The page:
Should My LLC or Small Corp File Bankruptcy?

Should my LCC or small corporation file bankruptcy?  Usually not.  The general rule of thumb is that single owner corporations or limited liability companies should not file bankruptcy.

Occasionally, there is a benefit to filing bankruptcy for a small corporation, such as recovering a preference to pay priority trust fund taxes the owner owes personally. The down side to corporate bankruptcy filing is the bankruptcy trustee asking questions, making demands and suing the owner on various theories of mismanagement or insider transactions–the owner losts control of the corporation.

An LLC or corporation does not get a discharge of debts in bankruptcy.  It can stop business and liquidate in bankruptcy, but that is better done under state corporation dissolution laws.  Generally, a small business owner has incurred personal debt for the business or has guaranteed corporate debt and may need to file a personal bankruptcy.  The contingent liability for the corporate debts can be listed in the personal case to stop collection against the owner.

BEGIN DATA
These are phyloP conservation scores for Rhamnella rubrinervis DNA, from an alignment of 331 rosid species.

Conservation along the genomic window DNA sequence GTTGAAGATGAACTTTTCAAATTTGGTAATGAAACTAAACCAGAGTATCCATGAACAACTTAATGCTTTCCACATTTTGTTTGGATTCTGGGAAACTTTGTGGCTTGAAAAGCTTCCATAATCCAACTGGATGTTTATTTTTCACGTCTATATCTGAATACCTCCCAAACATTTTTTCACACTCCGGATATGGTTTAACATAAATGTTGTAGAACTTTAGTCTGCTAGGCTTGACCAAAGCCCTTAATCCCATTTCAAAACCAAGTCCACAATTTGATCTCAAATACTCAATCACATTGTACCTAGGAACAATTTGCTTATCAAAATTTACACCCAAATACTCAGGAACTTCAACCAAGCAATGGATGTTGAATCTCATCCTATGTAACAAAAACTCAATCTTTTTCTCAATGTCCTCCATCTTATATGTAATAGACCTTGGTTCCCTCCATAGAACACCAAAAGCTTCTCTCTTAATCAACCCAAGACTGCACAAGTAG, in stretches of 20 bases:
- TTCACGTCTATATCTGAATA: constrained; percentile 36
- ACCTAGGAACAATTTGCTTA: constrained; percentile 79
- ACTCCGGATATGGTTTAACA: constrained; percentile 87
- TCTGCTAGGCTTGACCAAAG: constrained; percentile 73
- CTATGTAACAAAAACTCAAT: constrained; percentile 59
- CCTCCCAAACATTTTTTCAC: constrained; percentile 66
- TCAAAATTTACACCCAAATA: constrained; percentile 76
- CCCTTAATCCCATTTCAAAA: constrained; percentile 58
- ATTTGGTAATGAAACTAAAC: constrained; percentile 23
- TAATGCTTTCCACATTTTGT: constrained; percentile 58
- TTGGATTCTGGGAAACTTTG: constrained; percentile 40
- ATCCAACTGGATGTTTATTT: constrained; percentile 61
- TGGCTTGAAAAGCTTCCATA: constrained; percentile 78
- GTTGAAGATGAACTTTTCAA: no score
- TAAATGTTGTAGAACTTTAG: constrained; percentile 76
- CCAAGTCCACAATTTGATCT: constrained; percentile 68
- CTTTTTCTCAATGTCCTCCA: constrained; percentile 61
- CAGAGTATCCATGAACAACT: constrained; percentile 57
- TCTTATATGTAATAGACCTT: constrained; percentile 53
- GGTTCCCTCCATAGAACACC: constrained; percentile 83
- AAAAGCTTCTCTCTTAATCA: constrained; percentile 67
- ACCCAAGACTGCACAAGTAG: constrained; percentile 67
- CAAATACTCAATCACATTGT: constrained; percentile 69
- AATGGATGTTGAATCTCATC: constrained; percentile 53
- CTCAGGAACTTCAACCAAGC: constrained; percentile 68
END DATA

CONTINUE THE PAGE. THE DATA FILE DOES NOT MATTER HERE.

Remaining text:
An LLC or corporation is not eligible to file a chapter 13 debt adjustment bankruptcy.  Corporations can reorganize in bankruptcy under chapter 11, which is very expensive and has many requirements small businesses are not equipped to comply with.

See a bankruptcy attorney with experience representing small business owners to determine if your single-owner LLC or corporation should file bankruptcy?  A business dissolution coupled with a personal bankruptcy for you may be a better solution for you.

About Jill Michaux

Jill Michaux is a Kansas bankruptcy attorney. She can be found on Google+. She and her partner, Mark Neis, are Topeka's only board certified consumer bankruptcy law specialists.